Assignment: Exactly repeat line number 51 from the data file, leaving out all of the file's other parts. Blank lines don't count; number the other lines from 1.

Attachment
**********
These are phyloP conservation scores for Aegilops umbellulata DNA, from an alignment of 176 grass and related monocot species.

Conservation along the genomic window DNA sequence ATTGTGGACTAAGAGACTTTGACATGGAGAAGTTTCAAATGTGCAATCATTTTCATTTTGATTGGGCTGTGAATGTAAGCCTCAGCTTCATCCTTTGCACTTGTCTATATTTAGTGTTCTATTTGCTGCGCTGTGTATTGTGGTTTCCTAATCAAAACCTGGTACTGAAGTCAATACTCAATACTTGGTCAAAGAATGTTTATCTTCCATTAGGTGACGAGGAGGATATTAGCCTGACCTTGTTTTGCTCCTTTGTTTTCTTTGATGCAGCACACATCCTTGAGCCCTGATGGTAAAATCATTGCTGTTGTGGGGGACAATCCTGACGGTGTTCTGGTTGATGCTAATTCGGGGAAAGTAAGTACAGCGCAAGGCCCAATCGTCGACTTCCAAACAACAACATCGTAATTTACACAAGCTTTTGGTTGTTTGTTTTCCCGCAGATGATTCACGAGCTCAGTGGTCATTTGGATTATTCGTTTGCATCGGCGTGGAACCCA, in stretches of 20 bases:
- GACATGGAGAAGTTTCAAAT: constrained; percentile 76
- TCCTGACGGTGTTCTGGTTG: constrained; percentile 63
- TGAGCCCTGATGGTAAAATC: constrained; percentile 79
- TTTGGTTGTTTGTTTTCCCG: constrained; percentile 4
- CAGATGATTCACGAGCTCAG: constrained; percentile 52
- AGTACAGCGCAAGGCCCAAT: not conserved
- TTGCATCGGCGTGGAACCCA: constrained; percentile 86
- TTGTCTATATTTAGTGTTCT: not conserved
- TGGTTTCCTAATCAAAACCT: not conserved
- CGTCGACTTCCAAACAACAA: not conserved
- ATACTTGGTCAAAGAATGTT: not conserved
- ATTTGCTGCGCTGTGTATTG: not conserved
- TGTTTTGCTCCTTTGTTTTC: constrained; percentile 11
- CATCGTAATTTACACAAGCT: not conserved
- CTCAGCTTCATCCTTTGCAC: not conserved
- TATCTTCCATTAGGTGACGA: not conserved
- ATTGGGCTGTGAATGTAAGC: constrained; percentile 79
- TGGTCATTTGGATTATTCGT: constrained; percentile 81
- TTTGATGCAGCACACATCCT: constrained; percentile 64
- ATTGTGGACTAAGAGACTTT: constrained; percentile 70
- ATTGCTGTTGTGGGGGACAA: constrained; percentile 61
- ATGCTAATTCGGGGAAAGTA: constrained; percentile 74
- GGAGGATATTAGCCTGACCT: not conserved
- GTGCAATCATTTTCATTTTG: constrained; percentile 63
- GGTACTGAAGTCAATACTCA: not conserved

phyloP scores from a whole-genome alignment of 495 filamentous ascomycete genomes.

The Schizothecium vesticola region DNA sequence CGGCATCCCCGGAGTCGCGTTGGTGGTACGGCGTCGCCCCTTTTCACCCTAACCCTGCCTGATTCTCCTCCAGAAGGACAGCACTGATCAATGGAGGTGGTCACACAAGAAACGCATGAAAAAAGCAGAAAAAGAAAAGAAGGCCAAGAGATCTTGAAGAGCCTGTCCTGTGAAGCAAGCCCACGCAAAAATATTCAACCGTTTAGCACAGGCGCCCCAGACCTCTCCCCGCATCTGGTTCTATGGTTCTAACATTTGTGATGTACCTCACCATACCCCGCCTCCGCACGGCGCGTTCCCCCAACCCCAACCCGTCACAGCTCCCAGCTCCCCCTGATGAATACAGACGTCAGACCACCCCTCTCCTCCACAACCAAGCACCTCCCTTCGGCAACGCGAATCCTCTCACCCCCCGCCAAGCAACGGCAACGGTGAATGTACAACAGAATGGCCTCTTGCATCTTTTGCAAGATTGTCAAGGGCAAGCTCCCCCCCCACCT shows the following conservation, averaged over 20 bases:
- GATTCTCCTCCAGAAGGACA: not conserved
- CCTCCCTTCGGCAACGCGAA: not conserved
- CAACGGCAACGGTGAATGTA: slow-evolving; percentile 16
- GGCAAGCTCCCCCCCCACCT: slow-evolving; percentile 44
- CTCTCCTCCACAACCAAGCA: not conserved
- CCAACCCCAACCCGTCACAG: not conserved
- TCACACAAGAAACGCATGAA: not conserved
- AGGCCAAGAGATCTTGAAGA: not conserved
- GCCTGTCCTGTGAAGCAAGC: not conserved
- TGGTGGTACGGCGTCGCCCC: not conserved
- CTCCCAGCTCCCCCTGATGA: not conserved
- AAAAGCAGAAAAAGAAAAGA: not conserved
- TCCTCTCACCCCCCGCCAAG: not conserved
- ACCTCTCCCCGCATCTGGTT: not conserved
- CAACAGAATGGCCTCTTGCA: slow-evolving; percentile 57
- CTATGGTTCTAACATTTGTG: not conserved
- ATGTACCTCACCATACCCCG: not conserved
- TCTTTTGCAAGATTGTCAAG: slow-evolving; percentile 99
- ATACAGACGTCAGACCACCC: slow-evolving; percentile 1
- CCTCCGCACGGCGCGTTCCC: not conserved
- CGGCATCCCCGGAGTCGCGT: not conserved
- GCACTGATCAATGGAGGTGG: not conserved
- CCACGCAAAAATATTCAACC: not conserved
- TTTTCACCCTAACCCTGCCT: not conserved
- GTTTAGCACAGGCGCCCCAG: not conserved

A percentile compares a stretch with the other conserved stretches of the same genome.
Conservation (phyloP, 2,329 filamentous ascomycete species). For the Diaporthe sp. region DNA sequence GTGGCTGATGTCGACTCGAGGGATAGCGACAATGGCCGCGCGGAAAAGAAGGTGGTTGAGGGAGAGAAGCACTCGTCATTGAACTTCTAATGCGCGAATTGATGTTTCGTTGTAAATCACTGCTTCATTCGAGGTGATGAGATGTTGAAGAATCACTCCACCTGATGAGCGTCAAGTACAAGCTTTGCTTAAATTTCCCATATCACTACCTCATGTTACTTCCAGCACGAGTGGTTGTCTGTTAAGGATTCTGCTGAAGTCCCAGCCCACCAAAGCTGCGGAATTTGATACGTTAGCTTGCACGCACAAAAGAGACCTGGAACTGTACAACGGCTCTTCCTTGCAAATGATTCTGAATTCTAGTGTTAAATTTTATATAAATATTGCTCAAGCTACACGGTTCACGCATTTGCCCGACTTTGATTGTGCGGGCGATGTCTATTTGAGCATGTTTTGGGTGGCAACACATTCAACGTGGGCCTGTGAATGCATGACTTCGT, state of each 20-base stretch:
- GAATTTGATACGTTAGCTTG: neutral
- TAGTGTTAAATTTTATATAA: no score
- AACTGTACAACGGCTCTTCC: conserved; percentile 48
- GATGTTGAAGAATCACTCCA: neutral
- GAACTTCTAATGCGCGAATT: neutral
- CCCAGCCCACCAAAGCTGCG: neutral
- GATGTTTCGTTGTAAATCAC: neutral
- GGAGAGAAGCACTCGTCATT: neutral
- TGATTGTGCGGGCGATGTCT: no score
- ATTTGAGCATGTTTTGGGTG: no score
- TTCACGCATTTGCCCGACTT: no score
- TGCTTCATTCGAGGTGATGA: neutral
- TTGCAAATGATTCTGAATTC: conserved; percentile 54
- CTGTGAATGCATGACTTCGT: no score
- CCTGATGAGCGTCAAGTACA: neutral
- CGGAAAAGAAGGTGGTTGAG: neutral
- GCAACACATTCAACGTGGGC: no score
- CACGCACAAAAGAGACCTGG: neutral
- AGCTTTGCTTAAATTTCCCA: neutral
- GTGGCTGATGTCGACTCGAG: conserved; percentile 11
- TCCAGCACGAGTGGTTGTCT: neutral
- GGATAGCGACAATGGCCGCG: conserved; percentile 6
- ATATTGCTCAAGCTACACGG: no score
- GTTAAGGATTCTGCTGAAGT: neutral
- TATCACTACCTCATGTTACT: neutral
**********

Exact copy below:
- GCACTGATCAATGGAGGTGG: not conserved